'The worst is yet to come': Experts warn MAGA violence is spreading -- and law enforcement should prepare

'The worst is yet to come': Experts warn MAGA violence is spreading -- and law enforcement should prepare
Former President Donald Trump speaking in Greenwood, Nebraska on May 1, 2022, Wikimedia Commons

According to two different experts on the rising tide of domestic terrorists since the election of Donald Trump, things are going to get a lot worse before they get better as long as the former president remains free to incite violence in much the way he did on Jan 6, 2020.

Speaking with the New York Times' Blake Hounshell, authors Luke Mogelson and Andy Campbell, both of whom have new books on right-wing extremists, waved the red flag about what they see coming as Trump continues to egg his followers on -- which is setting the stage for more violence.

As Hounshell summed up their warning: "The worst is yet to come."

Getting right to the point, Campbell, who has a new book out on the Proud Boys, told the Times, "I really do believe that, going forward, it’s not just going to be MAGA rallies. It’s not just going to be political violence at Proud Boys rallies or leftist rallies or B.L.M. events. It’s going to be political violence at any civic event that happens to fall in the cross hairs of Donald Trump and company.”

According to Hounshell, "In the United States, it is not illegal to be a part of a domestic extremist group. To go after specific threats, the government has limited tools, meaning that federal officials often must find links to groups overseas in order to crack down on homegrown extremists or prosecute them under other provisions of law," adding, "Complicating matters, Republican politicians like Trump — who instructed the Proud Boys to 'stand back and stand by' during a presidential debate in 2020 — often provide rhetorical cover."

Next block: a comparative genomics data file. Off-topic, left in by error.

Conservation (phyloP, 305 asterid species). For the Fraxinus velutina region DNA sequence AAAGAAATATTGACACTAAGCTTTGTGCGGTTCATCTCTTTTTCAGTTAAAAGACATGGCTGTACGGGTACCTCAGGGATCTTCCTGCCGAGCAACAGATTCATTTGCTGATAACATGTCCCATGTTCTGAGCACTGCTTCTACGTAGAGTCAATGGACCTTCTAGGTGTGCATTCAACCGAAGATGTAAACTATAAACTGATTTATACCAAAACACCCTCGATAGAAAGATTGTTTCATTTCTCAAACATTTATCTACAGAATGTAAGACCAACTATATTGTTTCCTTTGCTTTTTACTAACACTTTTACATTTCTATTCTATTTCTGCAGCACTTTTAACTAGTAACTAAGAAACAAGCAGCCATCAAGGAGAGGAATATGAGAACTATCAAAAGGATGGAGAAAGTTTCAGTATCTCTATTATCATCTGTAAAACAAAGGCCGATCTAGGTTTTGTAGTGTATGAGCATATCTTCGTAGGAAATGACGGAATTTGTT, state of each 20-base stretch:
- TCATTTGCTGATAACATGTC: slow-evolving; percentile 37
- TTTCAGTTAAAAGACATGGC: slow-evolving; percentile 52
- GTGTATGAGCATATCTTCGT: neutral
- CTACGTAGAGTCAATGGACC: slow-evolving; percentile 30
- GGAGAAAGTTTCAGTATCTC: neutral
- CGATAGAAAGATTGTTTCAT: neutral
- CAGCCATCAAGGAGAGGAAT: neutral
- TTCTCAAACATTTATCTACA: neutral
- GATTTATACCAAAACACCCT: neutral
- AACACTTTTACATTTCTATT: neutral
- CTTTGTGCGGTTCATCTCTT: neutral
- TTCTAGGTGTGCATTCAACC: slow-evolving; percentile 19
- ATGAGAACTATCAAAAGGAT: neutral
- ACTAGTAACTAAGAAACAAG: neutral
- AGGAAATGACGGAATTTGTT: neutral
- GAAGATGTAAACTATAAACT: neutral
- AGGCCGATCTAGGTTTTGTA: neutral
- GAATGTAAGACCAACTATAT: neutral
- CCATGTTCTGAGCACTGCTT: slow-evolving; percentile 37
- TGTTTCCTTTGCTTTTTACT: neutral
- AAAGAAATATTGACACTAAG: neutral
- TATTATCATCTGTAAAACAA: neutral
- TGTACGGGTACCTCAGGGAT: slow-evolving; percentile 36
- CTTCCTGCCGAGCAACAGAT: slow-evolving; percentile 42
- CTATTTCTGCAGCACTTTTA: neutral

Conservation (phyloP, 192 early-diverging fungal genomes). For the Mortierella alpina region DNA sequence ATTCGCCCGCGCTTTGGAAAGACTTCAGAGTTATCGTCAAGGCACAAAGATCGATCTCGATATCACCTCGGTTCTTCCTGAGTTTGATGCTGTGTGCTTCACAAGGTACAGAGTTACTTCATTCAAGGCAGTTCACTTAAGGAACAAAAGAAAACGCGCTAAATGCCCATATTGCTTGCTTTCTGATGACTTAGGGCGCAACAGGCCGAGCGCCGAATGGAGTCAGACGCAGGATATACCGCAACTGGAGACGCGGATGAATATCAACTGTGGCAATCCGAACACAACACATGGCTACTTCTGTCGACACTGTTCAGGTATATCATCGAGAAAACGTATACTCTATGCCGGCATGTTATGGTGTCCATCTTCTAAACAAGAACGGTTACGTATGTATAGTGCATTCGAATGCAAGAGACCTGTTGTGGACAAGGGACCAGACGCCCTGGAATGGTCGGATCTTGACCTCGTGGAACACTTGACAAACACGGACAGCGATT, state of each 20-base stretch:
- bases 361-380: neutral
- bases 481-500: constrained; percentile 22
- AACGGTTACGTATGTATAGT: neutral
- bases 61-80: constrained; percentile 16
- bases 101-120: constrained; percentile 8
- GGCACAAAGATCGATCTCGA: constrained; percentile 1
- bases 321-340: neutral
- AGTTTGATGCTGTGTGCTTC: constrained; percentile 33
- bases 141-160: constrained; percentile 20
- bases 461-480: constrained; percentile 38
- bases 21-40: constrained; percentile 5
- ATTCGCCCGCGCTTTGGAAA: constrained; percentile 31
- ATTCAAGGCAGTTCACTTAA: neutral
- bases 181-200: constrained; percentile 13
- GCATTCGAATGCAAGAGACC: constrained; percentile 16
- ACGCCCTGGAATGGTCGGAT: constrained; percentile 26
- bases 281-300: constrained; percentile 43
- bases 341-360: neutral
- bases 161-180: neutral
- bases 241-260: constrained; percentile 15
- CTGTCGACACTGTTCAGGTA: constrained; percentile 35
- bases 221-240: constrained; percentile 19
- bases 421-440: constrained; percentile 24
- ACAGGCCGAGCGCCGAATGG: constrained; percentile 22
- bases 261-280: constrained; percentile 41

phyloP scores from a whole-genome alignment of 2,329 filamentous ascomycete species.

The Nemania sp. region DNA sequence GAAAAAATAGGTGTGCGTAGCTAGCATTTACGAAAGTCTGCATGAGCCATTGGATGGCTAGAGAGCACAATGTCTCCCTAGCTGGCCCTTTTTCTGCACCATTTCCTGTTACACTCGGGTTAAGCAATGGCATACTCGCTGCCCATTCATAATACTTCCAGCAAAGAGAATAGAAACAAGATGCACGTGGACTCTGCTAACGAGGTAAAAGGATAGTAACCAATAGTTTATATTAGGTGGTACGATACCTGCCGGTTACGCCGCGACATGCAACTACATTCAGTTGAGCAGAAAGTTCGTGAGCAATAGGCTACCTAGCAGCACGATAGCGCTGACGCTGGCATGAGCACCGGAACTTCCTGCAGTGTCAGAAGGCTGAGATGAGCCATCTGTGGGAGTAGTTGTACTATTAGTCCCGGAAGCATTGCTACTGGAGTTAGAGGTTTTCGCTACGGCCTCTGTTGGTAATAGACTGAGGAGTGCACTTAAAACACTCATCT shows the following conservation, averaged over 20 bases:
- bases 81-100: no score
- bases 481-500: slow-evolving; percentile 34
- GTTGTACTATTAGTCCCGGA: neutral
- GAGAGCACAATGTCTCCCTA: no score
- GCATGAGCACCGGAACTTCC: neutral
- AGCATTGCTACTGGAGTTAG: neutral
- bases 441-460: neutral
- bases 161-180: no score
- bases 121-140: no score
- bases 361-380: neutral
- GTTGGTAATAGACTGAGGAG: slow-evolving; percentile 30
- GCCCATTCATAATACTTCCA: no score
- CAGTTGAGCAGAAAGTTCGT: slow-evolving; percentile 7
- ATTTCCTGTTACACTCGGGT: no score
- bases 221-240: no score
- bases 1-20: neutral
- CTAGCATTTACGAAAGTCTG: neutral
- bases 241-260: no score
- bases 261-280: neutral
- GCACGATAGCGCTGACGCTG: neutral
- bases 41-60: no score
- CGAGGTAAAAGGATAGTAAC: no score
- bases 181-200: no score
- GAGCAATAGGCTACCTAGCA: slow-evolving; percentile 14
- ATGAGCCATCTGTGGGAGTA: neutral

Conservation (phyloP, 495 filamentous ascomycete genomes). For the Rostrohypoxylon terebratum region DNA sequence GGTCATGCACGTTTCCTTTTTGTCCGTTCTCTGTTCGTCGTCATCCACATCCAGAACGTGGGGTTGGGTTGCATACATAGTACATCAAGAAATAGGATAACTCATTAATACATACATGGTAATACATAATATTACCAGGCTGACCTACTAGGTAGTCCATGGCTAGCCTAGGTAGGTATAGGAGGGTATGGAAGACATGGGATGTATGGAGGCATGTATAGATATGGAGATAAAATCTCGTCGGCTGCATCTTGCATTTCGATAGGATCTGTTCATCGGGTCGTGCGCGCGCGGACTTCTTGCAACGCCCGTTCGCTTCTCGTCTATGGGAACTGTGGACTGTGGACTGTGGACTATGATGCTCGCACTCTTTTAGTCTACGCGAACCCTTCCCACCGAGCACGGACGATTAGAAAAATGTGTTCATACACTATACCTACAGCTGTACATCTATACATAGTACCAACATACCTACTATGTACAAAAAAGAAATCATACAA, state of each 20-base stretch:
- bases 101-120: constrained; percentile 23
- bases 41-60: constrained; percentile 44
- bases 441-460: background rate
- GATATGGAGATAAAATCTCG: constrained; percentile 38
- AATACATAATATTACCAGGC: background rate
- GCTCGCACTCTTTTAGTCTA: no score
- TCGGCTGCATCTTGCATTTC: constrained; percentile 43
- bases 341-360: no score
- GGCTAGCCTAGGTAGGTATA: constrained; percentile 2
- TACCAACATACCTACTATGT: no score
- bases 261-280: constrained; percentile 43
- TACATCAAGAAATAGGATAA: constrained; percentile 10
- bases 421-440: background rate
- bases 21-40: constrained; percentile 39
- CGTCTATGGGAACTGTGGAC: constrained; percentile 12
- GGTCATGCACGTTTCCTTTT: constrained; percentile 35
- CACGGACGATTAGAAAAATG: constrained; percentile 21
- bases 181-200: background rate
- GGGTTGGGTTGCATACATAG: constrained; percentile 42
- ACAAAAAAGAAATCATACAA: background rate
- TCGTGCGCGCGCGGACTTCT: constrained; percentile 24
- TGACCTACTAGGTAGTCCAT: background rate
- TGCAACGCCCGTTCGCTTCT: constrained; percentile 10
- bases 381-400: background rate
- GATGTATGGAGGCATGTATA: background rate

Mogelson claims the violence he saw on Jan 6, when supporters of the former president stormed the Capitol, reminded him of covering armed conflicts around the world for the past decade.

"He witnessed a mob killing of someone in Iraq, which gave him an understanding of what he called the 'intoxicating' feeling that can whip a crowd of seemingly ordinary people into a frenzy," the Times reports before noting, "he began reporting on anti-lockdown groups that mobilized against the pandemic measures put in place by governors like Gretchen Whitmer of Michigan, a Democrat, he immediately saw that the story was much larger."

He told the Times, "I soon realized that these groups and this movement was rapidly mutating.”

Campbell chimed in to add the Republican Party appears unable -- or unwilling -- to rein the far-right extremists in.

“The Republican Party seems to not know what to do,” he claimed before warning, “It seems like their inability to rebut the Proud Boys and other extremists is pushing this machine forward so much faster and really making it hard for law enforcement to keep up.”

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